According to the news article published in WIC News:
The Leader of the Opposition, former Prime Minister the Hon. Denzil Douglas has said that he will revoke the citizenship of any applicant who is found to have underpaid for St Kitts and Nevis’ Citizenship by Investment (CBI) Programme via the real estate investment route.
Last month, allegations of fraud surfaced regarding the real estate investment route of St Kitts and Nevis’ CBI Programme. The claims held that a number of agents and developers were undercutting the minimum price required for the real estate investment option, and instead were offering significantly lower rates not sanctioned by the Government. These discounts took the form of reduced prices, time-limited offers, and incentives in the form of “profit” made from the development, such as rental income. Under the Programme, any income made from the investment must be declared by applicants to the Citizenship by Investment Unit.
In response to the allegations, the Unit, headed by CEO Les Khan, issued a press release dated 28 November 2018, in which it reported having already identified and penalised two agents found to have been undercutting, and committed to investigate the matter further and take appropriate action. However, there has been growing criticism that Khan’s actions were not strong enough to effectively prevent these activities from reoccurring in the future and safeguard the integrity of the Programme. Despite several attempts by WIC News reporters, Khan has not responded to requests for his comments on the matter. The former Prime Minister, on the other hand, has promised strict action, resulting in severe consequences for applicants found to have benefitted from any mis-selling.
He has told WIC News that, upon re-election to office, his government will scrutinise and discipline applicants who applied via the real estate investment route and either did not pay the full amount or did not properly declare any returns made. He has assured that the government will examine all previously approved citizenship applications, including a review of how much the applicant paid, the method of payment used, if they received any return on the investment, and their source of funds. Critically, any applicant who is found to have breached CBI requirements will have his/her citizenship revoked by the St Kitts and Nevis authorities. Their actions will be treated as criminal, and they will be brought to justice under Federation law.
Investigation will also be made into the work of agents who promote the Programme and developers who assist in the construction of the properties. Those found in breach will too be liable under criminal law and be held responsible for their actions. Any Government persons or employees of the Unit implicated by these activities will also be brought to account.
Such commitments are far more rigorous than those that have been previously received from Les Khan. When asked about why he thought Khan has seemingly failed to take more effective action in response to the assertions, the former Prime Minister answered that it was due to a lack of experience. “Being in the role of CEO of the Unit is such an important position, requiring years of knowledge and practical experience. He [Les Khan] doesn’t have that much experience. The only real understanding of this industry he had before entering this post was serving as a compliance officer in my government, which he only did for a few years.”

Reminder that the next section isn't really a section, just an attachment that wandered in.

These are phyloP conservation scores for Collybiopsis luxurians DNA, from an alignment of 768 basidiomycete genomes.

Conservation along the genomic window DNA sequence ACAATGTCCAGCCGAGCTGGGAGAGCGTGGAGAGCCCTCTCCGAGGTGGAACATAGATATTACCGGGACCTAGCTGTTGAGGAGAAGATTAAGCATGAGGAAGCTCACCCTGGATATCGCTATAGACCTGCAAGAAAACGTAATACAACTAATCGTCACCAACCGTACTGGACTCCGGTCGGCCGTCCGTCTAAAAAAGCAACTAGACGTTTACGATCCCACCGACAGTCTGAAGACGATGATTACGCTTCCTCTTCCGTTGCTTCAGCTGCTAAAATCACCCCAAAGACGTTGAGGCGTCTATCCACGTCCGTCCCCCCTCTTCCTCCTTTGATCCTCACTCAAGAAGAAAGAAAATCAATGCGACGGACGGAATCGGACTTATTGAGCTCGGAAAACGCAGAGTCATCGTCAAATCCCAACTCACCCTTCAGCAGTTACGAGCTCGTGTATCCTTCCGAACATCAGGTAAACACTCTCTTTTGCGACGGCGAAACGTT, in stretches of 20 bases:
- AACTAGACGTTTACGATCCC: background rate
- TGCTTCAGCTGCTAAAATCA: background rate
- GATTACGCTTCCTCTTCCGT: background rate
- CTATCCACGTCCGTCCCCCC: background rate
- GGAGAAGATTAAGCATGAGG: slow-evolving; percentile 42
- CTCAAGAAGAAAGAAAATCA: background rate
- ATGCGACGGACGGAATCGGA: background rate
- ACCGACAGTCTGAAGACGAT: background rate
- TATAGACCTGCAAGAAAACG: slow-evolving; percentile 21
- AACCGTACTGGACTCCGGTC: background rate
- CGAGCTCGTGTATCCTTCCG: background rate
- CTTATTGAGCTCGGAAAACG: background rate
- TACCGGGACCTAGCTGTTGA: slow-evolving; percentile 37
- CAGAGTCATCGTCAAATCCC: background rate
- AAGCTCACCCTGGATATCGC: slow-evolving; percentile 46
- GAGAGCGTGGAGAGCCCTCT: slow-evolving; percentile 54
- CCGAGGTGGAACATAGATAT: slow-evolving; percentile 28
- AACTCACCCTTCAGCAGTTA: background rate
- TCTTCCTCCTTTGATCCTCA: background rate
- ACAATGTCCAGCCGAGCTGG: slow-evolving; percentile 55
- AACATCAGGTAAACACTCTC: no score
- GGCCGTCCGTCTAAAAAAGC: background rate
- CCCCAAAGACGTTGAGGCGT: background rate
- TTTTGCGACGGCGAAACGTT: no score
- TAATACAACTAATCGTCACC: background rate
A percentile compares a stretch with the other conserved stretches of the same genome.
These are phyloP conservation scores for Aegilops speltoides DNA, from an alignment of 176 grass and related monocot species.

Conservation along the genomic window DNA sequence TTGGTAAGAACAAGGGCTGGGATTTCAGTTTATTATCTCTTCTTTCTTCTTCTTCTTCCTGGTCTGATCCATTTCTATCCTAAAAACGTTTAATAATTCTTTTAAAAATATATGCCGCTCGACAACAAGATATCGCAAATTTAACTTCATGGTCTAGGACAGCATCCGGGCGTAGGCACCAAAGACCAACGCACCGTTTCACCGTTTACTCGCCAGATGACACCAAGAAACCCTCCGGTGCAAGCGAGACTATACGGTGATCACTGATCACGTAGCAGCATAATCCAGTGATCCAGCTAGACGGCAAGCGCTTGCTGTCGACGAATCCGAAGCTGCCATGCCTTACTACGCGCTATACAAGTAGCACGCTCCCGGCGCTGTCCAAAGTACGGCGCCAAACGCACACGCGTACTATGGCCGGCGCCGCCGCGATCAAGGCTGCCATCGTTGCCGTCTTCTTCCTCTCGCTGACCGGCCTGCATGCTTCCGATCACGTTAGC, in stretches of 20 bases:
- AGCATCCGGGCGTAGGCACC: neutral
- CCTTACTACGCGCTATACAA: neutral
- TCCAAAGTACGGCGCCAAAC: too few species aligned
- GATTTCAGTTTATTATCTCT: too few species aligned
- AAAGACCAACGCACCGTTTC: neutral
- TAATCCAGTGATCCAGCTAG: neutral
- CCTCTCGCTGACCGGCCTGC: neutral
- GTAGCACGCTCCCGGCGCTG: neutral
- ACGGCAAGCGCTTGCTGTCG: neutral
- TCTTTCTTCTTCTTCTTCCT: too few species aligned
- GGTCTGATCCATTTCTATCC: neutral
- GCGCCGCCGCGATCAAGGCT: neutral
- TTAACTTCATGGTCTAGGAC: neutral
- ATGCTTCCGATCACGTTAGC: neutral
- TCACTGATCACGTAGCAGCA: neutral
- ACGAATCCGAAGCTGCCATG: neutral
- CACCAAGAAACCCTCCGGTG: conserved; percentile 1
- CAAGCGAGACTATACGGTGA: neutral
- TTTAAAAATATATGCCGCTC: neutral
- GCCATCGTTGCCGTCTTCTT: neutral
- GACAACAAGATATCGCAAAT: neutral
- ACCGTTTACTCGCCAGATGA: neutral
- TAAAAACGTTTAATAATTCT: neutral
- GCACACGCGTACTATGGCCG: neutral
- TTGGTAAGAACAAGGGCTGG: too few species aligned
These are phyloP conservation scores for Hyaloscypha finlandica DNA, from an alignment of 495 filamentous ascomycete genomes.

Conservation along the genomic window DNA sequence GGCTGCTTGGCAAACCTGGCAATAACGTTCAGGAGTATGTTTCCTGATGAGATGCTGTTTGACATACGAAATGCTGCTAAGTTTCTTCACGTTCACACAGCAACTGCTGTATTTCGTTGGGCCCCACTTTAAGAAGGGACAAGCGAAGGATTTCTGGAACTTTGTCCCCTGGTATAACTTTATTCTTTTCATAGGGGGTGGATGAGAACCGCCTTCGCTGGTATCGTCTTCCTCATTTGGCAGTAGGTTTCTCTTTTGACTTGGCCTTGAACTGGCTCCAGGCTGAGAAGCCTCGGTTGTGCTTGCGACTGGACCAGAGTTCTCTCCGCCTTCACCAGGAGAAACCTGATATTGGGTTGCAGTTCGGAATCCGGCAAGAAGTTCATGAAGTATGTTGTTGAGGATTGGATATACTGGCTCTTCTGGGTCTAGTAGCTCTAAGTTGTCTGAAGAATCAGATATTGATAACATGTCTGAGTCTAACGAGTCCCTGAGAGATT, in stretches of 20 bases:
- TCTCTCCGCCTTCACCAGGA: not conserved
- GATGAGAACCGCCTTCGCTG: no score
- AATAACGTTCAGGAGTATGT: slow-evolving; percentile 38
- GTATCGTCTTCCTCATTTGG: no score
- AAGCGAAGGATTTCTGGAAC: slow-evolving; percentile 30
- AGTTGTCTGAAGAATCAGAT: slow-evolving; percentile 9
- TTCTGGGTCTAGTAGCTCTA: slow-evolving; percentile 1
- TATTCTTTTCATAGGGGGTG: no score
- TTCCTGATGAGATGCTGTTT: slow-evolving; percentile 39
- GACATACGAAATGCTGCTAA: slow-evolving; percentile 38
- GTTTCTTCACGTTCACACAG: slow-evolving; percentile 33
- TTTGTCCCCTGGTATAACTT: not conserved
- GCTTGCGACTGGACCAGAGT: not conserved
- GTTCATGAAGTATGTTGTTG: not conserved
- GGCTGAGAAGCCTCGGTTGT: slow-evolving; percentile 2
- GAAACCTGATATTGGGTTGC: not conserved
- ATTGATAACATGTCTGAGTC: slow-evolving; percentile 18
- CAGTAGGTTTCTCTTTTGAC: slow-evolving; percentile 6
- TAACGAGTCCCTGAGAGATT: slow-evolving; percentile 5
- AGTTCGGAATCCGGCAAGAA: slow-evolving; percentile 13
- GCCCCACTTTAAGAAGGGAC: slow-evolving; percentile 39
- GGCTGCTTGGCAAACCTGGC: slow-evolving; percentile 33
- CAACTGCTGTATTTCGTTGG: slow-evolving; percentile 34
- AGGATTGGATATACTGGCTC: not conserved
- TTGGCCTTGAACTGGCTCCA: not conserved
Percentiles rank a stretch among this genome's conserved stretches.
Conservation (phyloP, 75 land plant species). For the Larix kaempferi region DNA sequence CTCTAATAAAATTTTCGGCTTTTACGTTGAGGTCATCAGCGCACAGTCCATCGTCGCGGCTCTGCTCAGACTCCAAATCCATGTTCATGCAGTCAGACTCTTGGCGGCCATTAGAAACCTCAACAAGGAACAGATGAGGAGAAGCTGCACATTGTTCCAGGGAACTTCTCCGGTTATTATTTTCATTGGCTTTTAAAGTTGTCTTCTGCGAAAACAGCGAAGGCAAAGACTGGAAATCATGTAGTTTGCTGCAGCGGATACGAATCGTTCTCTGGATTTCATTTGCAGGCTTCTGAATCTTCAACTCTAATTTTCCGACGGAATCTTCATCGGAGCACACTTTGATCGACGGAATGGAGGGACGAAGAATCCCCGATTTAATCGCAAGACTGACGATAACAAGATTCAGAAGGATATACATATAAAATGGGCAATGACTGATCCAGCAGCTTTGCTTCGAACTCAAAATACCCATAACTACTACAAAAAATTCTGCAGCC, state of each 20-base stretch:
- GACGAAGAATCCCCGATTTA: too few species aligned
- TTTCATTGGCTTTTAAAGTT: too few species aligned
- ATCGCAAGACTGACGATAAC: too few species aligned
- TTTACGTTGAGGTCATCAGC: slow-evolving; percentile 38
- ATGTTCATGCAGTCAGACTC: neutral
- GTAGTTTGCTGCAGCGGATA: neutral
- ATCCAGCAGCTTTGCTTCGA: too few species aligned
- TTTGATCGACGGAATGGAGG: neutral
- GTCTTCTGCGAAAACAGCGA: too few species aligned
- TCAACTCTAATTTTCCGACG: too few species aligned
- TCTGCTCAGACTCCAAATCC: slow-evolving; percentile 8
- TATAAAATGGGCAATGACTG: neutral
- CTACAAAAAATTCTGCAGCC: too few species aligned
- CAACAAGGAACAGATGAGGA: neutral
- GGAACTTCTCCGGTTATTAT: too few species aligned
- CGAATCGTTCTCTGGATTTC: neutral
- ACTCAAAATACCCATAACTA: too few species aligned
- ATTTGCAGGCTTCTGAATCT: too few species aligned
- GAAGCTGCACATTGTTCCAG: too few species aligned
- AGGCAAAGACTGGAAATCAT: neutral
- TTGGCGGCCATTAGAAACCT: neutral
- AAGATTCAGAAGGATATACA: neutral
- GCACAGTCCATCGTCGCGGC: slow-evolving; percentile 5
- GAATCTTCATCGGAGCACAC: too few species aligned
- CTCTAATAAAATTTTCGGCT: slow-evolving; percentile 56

Having a required minimum investment amount is important because it enables the government to ensure that citizens of the Federation benefit from sufficient investment in the nation’s real estate sector. The amount is stipulated in the St Kitts and Nevis regulations that govern the Programme and is made clear on the official CBI website.
Compliance with these regulations is vital to maintaining the high international standing the Programme currently enjoys. This includes compliance from agents, developers and, significantly, clients who apply for the Programme. As the comments from the Leader of the Opposition indicate, applicants themselves hold a responsibility to ensure that the investment they make is fair and compliant with St Kitts and Nevis law, and that they adequately declare any returns made from their investment. Not doing so not only may cost them their St Kittitian and Nevisian citizenship, but it harms the integrity of the country they seek to join. Proper and effective discipline enables all economic citizens to be treated fairly and applicants and local citizens alike to benefit from continued investment in the Federation’s thriving real estate sector. It is this equality and prosperity for all, he says, that motivates the former Prime Minister’s strong promises.